Matthew Yglesias asks a good question http://yglesias.typepad.com/matthew/2005/04/why_low_wages.html:
Why Low Wages? I'm a little puzzled by Steven Greenhouse's inquiry into the falling wages problem. The bulk of the hypotheses and so forth mooted about seem to suggest that wages are being held down by something or other, with possibilities such as foreign competitition, WalMart's low wages, the possibility of substituting technology for labor, etc. being canvassed. That seems to suggest that, in the past, wages went up when productivity went up because bosses were nice and realized that with productivity on the rise they could afford to raise wages. Now thanks to foreign competition, WalMart, and other low wage sources they "can't afford" pay raises. But that's not how the economy works, now or ever. If productivity is growing much faster than wages, then it should be easy to make a lot of money by hiring new workers.
As people do that, wages should start to go up, until it no longer becomes profitable to add new workers, at which point wages will start levelling off. Wages and productivity can't become de-linked because today's businessmen are greedy or because WalMart is cunning, the link between wages and productivity depends on the fact that businessmen are greedy and cunning. You don't raise wages out of altruism, instead you expand your workforce out of greed, and the expanding workforce pushes wages up. So what's going on nowadays? None of the stuff discussed in the article seems relevant to the issue at hand. Professor DeLong is quoted in the article but doesn't have any further comments. I'd be interested to know.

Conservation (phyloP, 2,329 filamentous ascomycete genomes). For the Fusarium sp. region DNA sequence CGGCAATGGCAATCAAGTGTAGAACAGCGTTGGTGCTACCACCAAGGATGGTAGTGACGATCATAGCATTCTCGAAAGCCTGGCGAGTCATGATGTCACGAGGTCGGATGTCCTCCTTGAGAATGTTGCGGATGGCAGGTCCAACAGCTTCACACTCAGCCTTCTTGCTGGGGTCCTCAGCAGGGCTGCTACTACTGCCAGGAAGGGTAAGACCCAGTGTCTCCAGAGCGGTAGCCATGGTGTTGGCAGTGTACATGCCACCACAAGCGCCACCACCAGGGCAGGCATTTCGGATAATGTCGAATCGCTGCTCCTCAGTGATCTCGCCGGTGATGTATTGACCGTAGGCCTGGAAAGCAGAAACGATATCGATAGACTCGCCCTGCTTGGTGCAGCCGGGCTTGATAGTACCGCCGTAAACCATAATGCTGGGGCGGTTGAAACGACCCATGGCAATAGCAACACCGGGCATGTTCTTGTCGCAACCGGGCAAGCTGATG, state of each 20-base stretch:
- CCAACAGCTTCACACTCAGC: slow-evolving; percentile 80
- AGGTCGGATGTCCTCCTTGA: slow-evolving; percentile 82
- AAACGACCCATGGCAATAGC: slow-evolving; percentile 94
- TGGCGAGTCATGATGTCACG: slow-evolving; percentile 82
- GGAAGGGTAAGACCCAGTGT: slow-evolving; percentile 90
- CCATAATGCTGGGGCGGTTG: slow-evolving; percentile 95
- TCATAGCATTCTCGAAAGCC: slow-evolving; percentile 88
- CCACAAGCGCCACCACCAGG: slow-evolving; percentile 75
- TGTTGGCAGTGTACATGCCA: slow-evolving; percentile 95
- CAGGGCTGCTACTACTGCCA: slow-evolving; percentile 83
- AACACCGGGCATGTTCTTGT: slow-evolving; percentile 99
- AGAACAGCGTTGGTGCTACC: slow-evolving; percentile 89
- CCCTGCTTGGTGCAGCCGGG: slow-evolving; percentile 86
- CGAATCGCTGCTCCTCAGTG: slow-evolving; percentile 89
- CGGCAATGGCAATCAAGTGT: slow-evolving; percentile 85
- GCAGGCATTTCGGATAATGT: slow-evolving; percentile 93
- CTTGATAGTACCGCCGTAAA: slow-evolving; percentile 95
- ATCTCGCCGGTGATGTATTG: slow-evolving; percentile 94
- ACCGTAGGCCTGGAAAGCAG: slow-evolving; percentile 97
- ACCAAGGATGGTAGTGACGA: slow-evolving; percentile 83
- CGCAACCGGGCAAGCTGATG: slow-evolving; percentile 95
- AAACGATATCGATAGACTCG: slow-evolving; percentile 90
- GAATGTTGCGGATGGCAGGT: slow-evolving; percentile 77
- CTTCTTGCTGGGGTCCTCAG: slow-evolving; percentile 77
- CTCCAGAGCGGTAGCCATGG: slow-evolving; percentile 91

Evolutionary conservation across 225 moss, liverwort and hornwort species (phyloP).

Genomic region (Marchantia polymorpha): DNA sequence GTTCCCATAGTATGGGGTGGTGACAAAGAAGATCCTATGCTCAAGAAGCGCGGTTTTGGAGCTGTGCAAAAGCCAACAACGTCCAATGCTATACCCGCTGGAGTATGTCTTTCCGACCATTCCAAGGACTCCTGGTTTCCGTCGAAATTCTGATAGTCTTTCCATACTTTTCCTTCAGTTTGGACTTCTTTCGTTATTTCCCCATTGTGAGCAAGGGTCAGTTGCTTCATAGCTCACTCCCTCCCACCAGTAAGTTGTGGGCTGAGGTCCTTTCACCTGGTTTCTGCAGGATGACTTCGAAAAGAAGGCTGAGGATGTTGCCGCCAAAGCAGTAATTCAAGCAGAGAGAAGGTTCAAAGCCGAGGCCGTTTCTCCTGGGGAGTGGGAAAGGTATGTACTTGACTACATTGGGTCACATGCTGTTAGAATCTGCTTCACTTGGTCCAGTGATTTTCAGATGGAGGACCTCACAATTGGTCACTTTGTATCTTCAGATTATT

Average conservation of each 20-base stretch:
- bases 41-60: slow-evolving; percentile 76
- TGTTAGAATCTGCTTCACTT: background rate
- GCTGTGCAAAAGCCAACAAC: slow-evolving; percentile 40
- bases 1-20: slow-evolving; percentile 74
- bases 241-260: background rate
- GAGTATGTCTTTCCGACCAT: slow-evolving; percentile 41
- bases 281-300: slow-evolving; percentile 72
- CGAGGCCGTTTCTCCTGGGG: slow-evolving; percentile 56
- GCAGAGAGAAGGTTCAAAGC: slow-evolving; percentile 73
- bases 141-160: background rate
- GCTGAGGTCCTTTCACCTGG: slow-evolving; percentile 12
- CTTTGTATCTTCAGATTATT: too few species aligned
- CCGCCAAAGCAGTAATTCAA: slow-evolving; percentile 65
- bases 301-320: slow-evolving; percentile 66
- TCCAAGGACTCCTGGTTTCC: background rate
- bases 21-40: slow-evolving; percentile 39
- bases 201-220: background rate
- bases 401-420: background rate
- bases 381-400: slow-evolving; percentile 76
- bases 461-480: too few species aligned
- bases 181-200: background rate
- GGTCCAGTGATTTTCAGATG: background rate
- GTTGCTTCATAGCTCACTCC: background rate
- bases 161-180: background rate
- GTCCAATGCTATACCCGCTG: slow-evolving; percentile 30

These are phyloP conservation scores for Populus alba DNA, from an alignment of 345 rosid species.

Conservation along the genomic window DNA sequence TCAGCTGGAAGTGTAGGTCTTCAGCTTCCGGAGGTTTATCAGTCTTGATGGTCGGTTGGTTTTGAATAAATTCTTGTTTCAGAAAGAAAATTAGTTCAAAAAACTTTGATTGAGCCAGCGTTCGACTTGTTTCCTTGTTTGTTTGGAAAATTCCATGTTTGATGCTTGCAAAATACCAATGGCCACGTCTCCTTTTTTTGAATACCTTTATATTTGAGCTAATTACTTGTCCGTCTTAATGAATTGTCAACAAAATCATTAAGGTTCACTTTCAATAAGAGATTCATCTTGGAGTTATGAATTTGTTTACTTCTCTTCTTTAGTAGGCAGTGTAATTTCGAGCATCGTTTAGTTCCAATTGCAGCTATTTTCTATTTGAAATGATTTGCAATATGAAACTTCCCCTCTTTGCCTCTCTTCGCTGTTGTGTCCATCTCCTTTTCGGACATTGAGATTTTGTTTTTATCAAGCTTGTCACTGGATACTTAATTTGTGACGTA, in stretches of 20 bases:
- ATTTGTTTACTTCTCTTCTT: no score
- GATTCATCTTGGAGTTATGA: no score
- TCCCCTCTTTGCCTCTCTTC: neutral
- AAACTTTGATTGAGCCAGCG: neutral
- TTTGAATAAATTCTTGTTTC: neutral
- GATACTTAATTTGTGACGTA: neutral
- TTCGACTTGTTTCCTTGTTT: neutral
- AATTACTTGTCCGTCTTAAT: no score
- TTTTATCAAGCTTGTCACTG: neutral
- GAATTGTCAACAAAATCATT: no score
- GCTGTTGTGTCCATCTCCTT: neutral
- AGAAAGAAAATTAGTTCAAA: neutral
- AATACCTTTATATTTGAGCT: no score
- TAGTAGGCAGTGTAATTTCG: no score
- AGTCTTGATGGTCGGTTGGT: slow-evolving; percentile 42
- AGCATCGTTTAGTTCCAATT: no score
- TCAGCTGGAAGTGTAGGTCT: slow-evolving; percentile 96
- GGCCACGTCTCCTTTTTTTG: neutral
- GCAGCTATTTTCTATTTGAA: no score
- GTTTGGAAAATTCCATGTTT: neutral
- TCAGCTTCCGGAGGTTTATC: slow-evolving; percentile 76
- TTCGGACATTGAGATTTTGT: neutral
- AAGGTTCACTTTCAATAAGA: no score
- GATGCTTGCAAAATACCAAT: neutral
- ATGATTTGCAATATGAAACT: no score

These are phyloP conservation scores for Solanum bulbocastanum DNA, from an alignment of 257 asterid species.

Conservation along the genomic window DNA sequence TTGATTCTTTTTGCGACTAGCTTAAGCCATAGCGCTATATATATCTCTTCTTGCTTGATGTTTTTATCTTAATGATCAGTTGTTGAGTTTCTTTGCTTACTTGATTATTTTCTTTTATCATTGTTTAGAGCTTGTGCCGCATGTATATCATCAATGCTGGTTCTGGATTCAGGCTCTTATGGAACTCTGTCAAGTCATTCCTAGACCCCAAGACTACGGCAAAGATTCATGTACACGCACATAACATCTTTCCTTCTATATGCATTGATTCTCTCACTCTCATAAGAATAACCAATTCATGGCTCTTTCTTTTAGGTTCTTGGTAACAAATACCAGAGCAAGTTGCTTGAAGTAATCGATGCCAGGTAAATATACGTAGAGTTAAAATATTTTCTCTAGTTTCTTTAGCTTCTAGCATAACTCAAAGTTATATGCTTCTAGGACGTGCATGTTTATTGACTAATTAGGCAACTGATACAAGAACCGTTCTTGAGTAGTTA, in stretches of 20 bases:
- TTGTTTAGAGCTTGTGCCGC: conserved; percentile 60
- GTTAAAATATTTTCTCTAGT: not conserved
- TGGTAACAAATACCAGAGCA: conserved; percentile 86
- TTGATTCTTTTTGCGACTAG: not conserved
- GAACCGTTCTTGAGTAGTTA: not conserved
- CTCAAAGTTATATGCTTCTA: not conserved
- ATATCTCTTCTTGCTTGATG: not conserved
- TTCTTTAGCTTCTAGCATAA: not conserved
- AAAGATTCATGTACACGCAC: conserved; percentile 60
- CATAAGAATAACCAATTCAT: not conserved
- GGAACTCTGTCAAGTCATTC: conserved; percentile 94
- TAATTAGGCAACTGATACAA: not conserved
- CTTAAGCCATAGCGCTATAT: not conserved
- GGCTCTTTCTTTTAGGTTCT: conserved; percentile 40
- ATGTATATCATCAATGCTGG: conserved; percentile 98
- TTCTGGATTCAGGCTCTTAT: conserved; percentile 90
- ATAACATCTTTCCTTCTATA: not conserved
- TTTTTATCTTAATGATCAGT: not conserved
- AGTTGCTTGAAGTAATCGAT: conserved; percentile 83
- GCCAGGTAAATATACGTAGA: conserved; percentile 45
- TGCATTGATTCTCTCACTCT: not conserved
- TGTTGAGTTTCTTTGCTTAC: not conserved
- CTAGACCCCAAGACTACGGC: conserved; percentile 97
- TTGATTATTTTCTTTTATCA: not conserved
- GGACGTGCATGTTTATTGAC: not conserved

Well, there are three hypotheses:
- Improvements in firms' ability to squash unions, and thus shift wage bargains toward employers (the Wal-Mart hypothesis).
- A slack labor market--much more labor-market slack than the level of the unemployment rate would lead one to expect--in which firms find it easy to hire workers and workers find it hazardous to ask for higher wages.
- Changes in the international economy that boost the wages of the skilled and educated (whose products can be sold abroad for more) and put downward presure on the wages of the less-skilled and less-educated (who now face much stronger competition from abroad).
I believe that (3) is likely to be a very important factor over the next two generations. But this wage-growth slowdown we have seen since 2000 has hit too rapidly and has been too large to be credibly attributed to "offshoring" or other long-run international factors. (1) is surel a factor, but (1) wouldn't work unless (2) were exerting a powerful downward force on wages. (2) has many causes--a relatively high value of the dollar that switches demand from home to abroad is one of them.
I expect things to turn around as employment expands and as (2) loses its force--unless the Federal Reserve decides that it needs to fight inflation now.
Why hasn't (2) lost its force already? Why, with rapid productivity growth and stagnant wages and cheap money that is easy for firms to borrow, isn't firm demand for workers already through the roof? Well, how much would you like to expand capacity if you knew the country had a large budget deficit, and that either big tax increases or a burst of inflation were likely in the future? When Paul Volcker and Bob Rubin say that a serious financial crisis may well be on the horizon? Wages and productivity can't become de-linked because today's businessmen are greedy or because WalMart is cunning, the link between wages and productivity depends on the fact that businessmen are greedy and cunning. You don't raise wages out of altruism, instead you expand your workforce out of greed, and the expanding workforce pushes wages up.